Obituary: Audrey McClymont, specialist in dentistry recognized for her care of young patients


AUDREY McCLYMONT, who died this year at the age of 67, was a prominent member of the dental profession in Scotland, who has spent most of her professional life caring for children with special needs.

This happened, first, in a mobile van during her years in the community dental service / public health service, and later when she was the only specialist associated with the Royal Hospital For Sick Children, in Yorkhill, Glasgow.

She was particularly interested in the care of children and adolescents with autism spectrum disorders and developed care and treatment paths for them.

Children and their parents loved him. She was renowned for her changeable shades of hair and wacky sense of humor, but most of all for her loyalty and dedication to the well-being of children.

She has also made a significant contribution over many years to the dental care of the children of the Yorkhill Oncology Department, a role also marked by her gentle and caring dedication to their well-being. She was a perfect role model and teacher for many dental students and specialist trainees. Working with her has been a master class for all of her colleagues, juniors and seniors.

In 2013, the mother of a young boy nominated McClymont for an award in the Doctors category of a newspaper’s Scottish Health Awards.

The 11-year-old suffered from cerebral palsy, epilepsy and quadriplegia, and McClymont, as a pediatric dentist at Yorkhill, had worked closely with him. “Audrey has always been great with him,” the mom said. “If we have any problems… we can call Audrey directly and she will see it right away.” Nothing is too much for her ”.

McClymont has held all positions in the West Scotland branch of the British Society of Pediatric Dentistry (BSPD), with the exception of the Hon. secretary, and attended almost every local meeting and national conference.

It was often difficult for Community Dental Service staff to get time off to attend national conferences, and she used to take annual leave to do so. In 1997, her boss was reluctant to let her take a vacation for the Glasgow BSPD annual conference until he was convinced it would be bad for him while Audrey, as branch president of the West of Scotland, opened it.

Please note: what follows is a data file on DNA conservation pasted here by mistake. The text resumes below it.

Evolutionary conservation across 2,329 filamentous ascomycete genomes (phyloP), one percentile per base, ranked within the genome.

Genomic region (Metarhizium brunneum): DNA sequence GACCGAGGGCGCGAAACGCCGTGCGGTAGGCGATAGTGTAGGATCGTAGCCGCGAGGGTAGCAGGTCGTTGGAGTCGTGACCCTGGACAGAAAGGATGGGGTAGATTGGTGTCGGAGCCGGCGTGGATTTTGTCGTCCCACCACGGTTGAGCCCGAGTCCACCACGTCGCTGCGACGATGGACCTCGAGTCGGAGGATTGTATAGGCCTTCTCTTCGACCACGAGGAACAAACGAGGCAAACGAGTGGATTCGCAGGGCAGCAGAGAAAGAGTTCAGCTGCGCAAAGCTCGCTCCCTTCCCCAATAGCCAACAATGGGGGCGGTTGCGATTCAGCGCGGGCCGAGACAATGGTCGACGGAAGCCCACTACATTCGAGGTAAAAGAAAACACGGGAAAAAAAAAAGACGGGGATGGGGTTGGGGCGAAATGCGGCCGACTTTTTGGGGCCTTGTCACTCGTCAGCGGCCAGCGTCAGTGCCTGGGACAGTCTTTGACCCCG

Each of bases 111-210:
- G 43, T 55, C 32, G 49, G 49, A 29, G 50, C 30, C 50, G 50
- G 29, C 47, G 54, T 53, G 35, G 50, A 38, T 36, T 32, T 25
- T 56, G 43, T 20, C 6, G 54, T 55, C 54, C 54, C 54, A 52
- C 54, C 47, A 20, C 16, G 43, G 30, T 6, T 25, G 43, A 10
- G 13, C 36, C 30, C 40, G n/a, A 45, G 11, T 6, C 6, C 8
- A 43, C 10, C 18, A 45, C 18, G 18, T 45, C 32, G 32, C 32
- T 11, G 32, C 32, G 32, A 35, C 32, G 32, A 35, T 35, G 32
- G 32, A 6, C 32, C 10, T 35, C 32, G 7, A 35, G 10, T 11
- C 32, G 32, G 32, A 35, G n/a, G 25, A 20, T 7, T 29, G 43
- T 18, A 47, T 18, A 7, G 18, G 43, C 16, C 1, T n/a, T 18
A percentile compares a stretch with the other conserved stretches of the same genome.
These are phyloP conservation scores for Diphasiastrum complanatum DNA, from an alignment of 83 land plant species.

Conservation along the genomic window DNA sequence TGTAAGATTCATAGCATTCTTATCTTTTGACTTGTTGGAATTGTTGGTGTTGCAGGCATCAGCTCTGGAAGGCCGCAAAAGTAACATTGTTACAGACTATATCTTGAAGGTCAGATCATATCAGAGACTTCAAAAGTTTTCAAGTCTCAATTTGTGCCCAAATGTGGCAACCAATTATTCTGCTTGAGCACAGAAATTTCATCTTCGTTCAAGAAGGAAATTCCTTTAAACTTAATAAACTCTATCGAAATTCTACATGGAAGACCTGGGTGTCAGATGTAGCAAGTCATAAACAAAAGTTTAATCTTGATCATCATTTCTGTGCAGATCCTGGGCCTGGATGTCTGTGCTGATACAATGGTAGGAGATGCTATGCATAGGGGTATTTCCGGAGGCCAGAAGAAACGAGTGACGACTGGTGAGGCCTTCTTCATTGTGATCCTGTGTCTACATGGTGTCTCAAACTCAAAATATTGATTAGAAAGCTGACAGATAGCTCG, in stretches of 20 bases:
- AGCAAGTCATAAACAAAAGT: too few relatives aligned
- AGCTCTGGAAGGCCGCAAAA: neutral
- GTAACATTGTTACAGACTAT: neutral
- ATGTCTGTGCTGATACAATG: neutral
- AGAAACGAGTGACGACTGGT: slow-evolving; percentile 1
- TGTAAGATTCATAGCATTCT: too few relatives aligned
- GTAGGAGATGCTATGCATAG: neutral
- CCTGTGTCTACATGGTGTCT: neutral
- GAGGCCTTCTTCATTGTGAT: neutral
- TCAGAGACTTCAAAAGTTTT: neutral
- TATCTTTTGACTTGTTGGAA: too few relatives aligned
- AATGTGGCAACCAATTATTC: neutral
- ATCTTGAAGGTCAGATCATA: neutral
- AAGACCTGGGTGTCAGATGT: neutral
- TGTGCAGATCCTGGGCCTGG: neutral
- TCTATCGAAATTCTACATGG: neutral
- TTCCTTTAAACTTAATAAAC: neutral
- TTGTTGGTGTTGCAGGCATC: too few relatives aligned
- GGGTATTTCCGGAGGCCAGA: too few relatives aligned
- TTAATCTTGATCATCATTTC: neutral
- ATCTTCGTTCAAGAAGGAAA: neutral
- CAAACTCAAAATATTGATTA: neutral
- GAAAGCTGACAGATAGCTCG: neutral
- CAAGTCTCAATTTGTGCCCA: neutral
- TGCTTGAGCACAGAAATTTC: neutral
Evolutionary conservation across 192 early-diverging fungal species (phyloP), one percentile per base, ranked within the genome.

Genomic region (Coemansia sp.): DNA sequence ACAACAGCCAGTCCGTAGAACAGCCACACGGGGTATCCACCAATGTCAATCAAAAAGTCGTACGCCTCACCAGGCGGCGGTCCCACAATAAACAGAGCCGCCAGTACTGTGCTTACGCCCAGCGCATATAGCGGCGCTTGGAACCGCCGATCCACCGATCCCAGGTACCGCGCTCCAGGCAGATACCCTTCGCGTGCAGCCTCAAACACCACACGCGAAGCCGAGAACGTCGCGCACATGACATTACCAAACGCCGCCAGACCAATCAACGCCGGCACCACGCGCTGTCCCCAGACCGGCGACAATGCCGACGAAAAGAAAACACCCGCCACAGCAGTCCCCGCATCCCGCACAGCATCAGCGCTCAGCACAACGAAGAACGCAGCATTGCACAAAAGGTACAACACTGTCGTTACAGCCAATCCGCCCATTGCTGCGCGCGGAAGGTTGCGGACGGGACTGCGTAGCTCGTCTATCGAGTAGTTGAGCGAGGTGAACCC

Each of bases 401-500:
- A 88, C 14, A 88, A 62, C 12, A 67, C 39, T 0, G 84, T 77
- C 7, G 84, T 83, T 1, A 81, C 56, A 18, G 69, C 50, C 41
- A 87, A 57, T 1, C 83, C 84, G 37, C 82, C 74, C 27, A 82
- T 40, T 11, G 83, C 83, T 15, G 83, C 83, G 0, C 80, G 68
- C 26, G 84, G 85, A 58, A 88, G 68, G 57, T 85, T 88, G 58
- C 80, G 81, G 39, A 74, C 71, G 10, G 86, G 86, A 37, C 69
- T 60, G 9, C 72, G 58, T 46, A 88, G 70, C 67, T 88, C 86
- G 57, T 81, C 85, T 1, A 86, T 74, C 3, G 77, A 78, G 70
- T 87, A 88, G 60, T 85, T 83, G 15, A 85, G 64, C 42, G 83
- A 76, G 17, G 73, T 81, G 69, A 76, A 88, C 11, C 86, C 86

She was instrumental in organizing the 2011 BSPD Annual Conference in Glasgow and, more famously, the biannual Congress of the International Association of Pediatric Dentistry (IAPD), which was held at SECC Glasgow in 2015.

Of all his accomplishments in the service of pediatric dentistry, the story of his role on the IAPD 2015 organizing committee is legendary. Who else could have managed to get Highland cattle and Clydesdale horses from Pollok Park to SECC Park, so that delegates could see them?

She was in her element by showcasing her country. If anyone had to design a tartan that, in its colors and squares, represented the specialty of pediatric dentistry, it would be Audrey.

The IAPD tartan is registered in the Scottish Register of Tartans, reference 10395. Designer Strathmore Woolen Co Ltd uniquely insisted on McClymont being on the co-designer list, such was his contribution and knowledge during the long process. Design.

Pediatric dentistry was a very important part of her life, but it was not consuming her at all. She had an encyclopedic knowledge of Scottish history, honed during her formative years by accompanying her father on numerous excursions.

She was the perfect guide on many excursions and vacations with friends and colleagues. Junior colleagues who were new to Scotland would be invited to join her for a day at a nearby castle, loch or island. She was the most generous and caring colleague, teacher and friend.

After her retirement, she did not rest but administered all the arrangements for the 40th reunion of her dental graduation year and had already finalized the plans for their 45th.

In 2014, she helped set up a monthly walking group of retired friends. She loved to travel, especially with friends who all have a myriad of stories and memories of the fun they shared with her.

Audrey had the gift of persuasion; her incredible ability to treat her little patients and gain their trust and cooperation was impressive. She also liked to mislead her friends, which of course they liked. All of her friends were stunned when she lost her fight against Covid-19.

Audrey McClymont (n̩e Milne) and her younger brother Barry were raised and educated in East Kilbride. Their parents Рtheir father was a civil engineer, their mother a teacher in household sciences and passionate about the local performance theater Рwere from Montrose; they had met for the first time on a train to Glasgow and realized that they both had the same last name.

McClymont graduated from BDS at the University of Glasgow in 1977. Throughout her childhood she made many lasting friendships.

Her love for Montrose, stemming from many visits to her grandparents, was on par with her love for the small Greek village of Agios Stefanos in Corfu, where she spent many vacations and created wonderful memories for her two children. , Zoe and Ross. She is survived by them and her grandson, Bill.

Sheila Campbell, Pam Coia and Richard Welbury


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